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Hit, miss or maybe | Nature reviews Chemistry

Each month, we select articles to showcase in our research highlights. Here we share how we choose which articles to display.

On Nature reviews Chemistry, we publish 2-3 research highlights each month, where we try to summarize the most important findings from some recently published research. Our goal is to provide the latest developments in the broader chemical context that is appropriate for our audience, so that “the forest can be seen for the trees”. In many ways, it is a bit like the journal clubs that many researchers participate in within their research groups. Here we hope to shed some light on our approach to selecting the articles we write about.

We try to pick out newer articles that are exciting and interesting in the field of chemistry. Since chemistry is a broad church, we seek to offer content that attracts all our readers. And of course we try to identify something that is exciting. There are inevitably more articles we can highlight than we can actually cover (more on this later). To find these stories, we receive regular updates with press releases from some of the major scientific publishers. We also follow RSS feeds that include journals that fall within our scope, and we use social media to track what the chemistry community is talking about. The latter opens the window for the more informal discussions that can sometimes give us far more insight. For example, tweets can share how researchers formulated a research question, or opinions about recent discoveries from others working in their field. These discussions do not always lead us to a specific article, but they do help to keep us up to date on developments that are important to our society. As a small team, we need to learn from you (our readers) about where we need to grow and how we can best cover selected topics. For example, a well-received highlight may eventually inspire us to order a longer-format article.

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We browse through the mentioned resources for articles that catch our attention, and try to shortlist 2-4 that we want to write about. Each of us is also a researcher, with our own specific areas of expertise, which inevitably brings a bit of a skew to the subjects we get excited about. To ensure that articles outside the team’s areas of expertise are highlighted, we have a couple of strategies for “spreading love”. For example, we often invite other chemists who work across the journals in the Nature Portfolio to write research highlights for us as guest writers. We also aim to select articles that fall within other core areas of chemistry (or more specific research areas) than those we highlighted last month. For example, if we highlight a new NMR method within a month, we can try to avoid covering an NMR method (or an analytical method depending on what is published) in next month’s round of research highlights. Sometimes such plans are not so unambiguous, but we try to bring variety to our coverage and will avoid (where we can) cover articles that have been much discussed elsewhere. Although we often experience highlighting work published in the broad chemical journals that most of our readers will be well acquainted with, it is satisfying to highlight work from lesser-known titles and even that in journals that may not naturally attract a chemistry audience.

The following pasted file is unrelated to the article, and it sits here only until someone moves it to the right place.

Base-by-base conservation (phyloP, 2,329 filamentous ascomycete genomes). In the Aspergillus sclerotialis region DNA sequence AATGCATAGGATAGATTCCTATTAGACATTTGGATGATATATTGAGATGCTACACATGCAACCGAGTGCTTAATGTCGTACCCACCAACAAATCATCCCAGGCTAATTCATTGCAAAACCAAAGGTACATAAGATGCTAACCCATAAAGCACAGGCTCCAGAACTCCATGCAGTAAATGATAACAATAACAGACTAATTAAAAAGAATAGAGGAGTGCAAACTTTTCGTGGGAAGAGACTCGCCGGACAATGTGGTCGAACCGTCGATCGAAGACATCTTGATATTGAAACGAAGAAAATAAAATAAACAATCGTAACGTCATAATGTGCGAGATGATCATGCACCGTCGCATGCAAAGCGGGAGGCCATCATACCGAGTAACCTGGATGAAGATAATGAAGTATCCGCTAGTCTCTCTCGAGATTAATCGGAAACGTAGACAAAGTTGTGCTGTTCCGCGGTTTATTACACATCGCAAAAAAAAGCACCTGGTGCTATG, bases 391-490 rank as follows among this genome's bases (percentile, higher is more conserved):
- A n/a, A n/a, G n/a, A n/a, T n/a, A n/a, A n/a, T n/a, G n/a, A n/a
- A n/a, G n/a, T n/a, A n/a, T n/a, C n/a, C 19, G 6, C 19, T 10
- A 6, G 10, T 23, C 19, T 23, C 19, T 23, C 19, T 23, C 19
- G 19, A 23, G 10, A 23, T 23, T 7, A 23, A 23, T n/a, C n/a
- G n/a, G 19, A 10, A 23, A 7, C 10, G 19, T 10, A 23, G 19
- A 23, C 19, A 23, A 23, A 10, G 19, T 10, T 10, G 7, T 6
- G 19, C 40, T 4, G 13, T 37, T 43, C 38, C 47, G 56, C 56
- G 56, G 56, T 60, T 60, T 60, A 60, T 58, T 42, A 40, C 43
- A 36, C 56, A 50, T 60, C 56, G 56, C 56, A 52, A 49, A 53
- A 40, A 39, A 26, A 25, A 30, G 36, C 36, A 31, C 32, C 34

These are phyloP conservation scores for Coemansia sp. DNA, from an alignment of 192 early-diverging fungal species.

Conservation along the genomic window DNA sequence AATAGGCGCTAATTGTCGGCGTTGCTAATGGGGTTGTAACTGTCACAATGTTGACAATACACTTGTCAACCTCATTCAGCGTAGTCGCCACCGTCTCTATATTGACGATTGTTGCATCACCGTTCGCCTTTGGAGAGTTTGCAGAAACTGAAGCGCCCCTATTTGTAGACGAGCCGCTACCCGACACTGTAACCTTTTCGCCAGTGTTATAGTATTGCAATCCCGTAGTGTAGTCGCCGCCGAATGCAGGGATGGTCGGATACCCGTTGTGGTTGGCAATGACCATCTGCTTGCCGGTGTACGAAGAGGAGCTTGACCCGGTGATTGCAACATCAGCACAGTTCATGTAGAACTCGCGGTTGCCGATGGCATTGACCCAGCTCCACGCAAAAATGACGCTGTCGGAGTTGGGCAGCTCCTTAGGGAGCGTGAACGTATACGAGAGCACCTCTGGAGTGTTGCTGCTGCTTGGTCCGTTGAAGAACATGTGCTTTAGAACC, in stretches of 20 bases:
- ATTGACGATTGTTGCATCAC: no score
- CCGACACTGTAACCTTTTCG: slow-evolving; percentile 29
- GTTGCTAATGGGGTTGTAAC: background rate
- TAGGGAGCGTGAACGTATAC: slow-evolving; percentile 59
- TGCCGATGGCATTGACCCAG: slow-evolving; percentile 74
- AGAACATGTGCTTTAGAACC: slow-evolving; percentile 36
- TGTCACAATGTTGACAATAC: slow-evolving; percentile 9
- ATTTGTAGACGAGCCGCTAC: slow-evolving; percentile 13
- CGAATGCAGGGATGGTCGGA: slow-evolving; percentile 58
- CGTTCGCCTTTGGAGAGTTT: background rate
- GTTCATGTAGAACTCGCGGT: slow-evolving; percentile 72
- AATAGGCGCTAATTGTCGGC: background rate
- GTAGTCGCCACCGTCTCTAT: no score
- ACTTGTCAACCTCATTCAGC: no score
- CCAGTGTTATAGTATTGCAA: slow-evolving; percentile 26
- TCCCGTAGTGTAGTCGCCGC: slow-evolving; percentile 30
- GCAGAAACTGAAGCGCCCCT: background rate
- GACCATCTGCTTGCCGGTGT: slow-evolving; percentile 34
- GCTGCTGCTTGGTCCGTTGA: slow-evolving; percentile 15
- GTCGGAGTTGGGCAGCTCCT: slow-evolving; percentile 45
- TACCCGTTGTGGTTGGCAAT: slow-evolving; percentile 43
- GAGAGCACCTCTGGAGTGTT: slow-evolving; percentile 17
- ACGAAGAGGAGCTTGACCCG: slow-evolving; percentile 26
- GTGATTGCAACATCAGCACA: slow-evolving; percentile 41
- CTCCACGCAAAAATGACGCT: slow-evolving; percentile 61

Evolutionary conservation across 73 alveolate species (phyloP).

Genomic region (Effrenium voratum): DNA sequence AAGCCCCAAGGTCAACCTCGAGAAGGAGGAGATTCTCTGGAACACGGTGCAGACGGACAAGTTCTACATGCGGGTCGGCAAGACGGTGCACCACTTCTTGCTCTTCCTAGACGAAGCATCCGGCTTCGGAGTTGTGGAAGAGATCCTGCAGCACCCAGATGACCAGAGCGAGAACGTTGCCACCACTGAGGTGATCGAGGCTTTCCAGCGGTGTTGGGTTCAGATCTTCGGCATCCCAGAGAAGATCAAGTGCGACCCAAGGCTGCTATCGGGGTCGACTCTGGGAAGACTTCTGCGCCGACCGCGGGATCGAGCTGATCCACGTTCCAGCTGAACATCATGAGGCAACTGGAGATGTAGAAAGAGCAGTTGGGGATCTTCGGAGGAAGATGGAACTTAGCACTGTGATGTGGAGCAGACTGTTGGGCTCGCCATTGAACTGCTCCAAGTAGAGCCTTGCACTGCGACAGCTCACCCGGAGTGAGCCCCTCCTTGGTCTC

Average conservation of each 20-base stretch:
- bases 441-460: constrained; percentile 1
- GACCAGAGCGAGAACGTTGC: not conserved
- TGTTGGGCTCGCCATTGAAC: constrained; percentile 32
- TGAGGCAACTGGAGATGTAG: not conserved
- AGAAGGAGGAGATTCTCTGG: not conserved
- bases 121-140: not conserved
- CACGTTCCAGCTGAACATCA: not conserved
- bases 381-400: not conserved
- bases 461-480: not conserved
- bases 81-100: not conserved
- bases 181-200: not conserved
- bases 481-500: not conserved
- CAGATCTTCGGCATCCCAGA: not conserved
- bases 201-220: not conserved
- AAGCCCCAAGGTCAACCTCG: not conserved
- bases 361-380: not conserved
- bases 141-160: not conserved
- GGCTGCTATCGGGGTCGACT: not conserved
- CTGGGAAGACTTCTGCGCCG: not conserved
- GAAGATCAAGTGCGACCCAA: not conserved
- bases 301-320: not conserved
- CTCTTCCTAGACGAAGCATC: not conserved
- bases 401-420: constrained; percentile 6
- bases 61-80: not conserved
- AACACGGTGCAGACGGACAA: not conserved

Armed with a personal list of cards, we discuss in the editorial office and explain why these articles have caught our attention. Then we share our opinions on each other’s lists, including thoughts on which articles may be important to highlight. The key, and probably not so obvious to readers, is that some topics are more difficult to write about than others – especially those we are less familiar with, since the key details and advances may not be so obvious to the casual reader. For these latter cases, we often contact the authors with some questions that may give us more insight. Sometimes we even quote an author in our last climax. However, if we are pressed for time, we start writing and designing an image that contains the main points we are discussing or one that is more playful and / or eye-catching. Once published, of course, we share the article on Twitter and try to tag all contributing parties to ensure that everyone is in the loop for re-tweeting, and so on. Overall, we are keen to learn from our audience and would like to participate in discussions about the latest advances.

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As for the articles we do not end up writing about, we have decided that we will continue to share them in the hope that they can start some further discussions and interactions with our community. By using the #ResearchHighlight # nearmiss tags on Twitter, we hope our growing fan base can take a closer look at what’s caught our attention lately, and we welcome you to share what’s your catch too!

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Hit, miss or maybe.
Nat Rev Chem (2022).

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